Later, in my high school days, I dragged quite a few friends with me to the mountains, doing my best to sell them on my own enthusiasms. As we were in Sendai, we went out one Saturday to Izumi-dake, a mountain nearly twelve hundred metres high about five leagues northwest of the city that is so ideal for weekend expeditions. We camped out for the night, then climbed to the summit on Sunday and looked out at all the mountains bordering Ōu province, before descending. In April, one could slide down a fairly long snowfield, but even though everyone agreed that this was fun at the time, only two or three of my companions decided they liked mountains and went on climbing them afterwards.
|Pilgrims on Mt Fuji (Umagaeshi): woodprint by Yoshida Hiroshi|
The mountains in question may have been South Goryū or Kashimayari-ga-take. Later, I realised that I should have dug into the matter more thoroughly. But I had no way of knowing, as I had no detailed knowledge of the place. This man later caught a lung infection and died on the island of Hachijōjima just last year. After this episode, my first mountain friend was Tanabe Jūji, who was originally a devotee of the sea but, as everybody knows, has since achieved great things in the mountaineering world.
At the end of the day, the reason that the friends who originally came with me to the mountains didn’t end up as mountain aficionados is that they found the effort of climbing too much of a grind. If you can’t appreciate mountains while accepting the grind of climbing, then it’s only natural that you’ll fall by the wayside. Although we ourselves are apt to say that a climb was more strenuous than amusing, mountaineering gives us so many interesting experiences that we’d never dream of giving it up. But thirty-five or six years ago, people didn’t think like that. Now that mountaineering has parted from religion, and has become a mere hobby, people have lost their motivation to improve their skills, no matter what their potential, in line with the trend of the times. I can’t help being amazed how far “fashion”, if I may be permitted to use the word, holds sway over people.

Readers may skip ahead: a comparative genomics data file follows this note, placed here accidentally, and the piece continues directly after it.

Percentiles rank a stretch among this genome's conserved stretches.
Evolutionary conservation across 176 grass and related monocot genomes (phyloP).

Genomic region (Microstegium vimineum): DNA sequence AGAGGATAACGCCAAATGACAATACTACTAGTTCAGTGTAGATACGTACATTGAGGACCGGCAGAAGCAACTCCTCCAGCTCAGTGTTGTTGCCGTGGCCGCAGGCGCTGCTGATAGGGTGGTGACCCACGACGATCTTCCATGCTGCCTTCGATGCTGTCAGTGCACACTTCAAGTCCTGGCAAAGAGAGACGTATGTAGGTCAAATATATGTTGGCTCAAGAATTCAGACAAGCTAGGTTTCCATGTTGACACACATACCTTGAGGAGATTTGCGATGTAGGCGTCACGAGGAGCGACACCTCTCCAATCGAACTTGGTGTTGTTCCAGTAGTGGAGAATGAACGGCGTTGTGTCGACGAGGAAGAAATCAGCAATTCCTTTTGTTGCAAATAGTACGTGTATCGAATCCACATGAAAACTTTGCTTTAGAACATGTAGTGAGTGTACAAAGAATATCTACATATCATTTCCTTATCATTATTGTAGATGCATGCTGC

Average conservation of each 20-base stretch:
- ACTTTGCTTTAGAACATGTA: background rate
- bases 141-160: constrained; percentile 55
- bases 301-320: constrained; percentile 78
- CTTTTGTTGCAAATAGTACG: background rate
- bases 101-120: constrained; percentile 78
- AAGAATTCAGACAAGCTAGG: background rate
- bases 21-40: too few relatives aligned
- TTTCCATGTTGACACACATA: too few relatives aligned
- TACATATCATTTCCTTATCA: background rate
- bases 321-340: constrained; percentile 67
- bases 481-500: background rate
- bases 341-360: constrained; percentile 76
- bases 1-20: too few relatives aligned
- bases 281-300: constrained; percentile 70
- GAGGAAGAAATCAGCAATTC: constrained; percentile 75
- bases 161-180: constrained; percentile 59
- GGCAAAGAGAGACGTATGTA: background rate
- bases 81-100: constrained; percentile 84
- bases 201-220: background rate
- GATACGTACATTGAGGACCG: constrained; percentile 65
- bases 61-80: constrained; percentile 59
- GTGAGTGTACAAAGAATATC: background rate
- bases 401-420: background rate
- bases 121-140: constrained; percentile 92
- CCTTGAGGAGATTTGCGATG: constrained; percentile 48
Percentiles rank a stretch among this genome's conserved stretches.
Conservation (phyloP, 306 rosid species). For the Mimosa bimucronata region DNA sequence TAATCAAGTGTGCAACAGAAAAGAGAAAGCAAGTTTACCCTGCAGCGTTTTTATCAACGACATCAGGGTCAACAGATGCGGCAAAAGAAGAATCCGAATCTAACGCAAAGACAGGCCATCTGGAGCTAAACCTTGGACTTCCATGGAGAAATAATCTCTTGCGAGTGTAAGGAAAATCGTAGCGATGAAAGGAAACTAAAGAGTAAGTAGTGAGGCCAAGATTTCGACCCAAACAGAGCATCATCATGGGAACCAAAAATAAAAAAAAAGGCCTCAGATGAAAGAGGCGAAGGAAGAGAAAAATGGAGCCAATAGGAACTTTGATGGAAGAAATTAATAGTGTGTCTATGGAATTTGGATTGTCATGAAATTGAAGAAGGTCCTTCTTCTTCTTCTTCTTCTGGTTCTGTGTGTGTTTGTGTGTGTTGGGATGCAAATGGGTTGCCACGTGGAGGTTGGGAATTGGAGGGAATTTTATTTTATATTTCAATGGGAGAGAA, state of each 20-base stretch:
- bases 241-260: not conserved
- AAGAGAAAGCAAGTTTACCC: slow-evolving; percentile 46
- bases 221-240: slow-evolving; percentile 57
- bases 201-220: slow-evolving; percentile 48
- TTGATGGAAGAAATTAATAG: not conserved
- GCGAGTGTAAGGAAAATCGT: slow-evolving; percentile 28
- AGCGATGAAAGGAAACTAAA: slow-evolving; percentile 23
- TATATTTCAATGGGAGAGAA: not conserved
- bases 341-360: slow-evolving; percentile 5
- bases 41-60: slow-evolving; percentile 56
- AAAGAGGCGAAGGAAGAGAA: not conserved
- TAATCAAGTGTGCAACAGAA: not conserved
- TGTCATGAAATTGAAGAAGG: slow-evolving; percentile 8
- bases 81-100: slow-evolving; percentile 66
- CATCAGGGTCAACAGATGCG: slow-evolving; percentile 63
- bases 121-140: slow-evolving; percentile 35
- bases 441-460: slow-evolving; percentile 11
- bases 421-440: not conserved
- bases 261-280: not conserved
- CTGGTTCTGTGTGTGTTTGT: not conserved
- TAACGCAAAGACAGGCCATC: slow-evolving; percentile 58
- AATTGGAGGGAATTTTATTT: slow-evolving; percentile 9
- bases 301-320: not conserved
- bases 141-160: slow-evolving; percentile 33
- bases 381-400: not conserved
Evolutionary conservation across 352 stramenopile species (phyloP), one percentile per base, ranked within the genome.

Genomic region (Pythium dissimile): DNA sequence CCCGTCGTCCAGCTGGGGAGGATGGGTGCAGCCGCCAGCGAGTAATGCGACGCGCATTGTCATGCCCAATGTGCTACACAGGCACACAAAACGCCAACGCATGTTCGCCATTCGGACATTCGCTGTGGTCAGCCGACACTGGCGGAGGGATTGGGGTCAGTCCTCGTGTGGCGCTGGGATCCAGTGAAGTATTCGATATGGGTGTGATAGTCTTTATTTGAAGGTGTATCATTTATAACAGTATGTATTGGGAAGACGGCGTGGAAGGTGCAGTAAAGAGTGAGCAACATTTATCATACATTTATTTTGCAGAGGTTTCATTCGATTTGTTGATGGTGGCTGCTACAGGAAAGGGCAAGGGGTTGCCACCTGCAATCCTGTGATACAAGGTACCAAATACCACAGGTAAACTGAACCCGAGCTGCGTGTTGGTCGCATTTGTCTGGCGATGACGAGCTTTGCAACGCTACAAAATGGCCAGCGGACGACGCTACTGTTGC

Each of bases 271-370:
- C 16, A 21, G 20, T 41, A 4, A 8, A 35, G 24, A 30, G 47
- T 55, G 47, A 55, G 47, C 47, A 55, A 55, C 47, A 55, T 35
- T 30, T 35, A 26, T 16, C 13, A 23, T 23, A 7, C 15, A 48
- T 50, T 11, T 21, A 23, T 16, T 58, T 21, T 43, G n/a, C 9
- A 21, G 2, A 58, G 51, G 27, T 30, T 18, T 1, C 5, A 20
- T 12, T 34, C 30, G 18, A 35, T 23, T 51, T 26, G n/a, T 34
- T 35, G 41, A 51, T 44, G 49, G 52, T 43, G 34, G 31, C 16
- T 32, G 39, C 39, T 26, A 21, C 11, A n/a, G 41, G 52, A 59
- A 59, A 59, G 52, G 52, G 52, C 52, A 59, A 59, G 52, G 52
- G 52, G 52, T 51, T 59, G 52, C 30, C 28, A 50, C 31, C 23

Speaking of fashion, I can’t deny that the “fashion” (if that is the right word) for mountain pilgrimages in my village helped to attract me towards mountaineering. Every year in August, in the slack season, congregations of twenty or thirty people would set off from Mt Fuji or Ontake or Hakkai-san, while smaller groups of three, four or five people, or just individuals, would seek out more distant places, such as the Three Sacred Mountains of Dewa, Ōmine in Yamato province, or Osore-zan in the Nambu region.
|Misty morning at Nikko: woodprint by Yoshida Hiroshi|
Even so, when the congregations came back, handed their thank-you gifts and souvenirs round the village, and spent half a leisurely day telling their travellers’ tales, there is no doubt that these mountain mysteries, wrapped round in strange legends, held my attention and made my eyes bulge with amazement, stoking both my fascination with mountains and my desire to climb them, whether I was aware of it or not. I can see myself sitting there, a shaven-headed lad, snotty nosed, mouth agape, listening for all I was worth to the loud voice of the man telling the tale, right by me, in a tea-house, served with pickled plums, or candied red-pickled ginger, or stuff like that.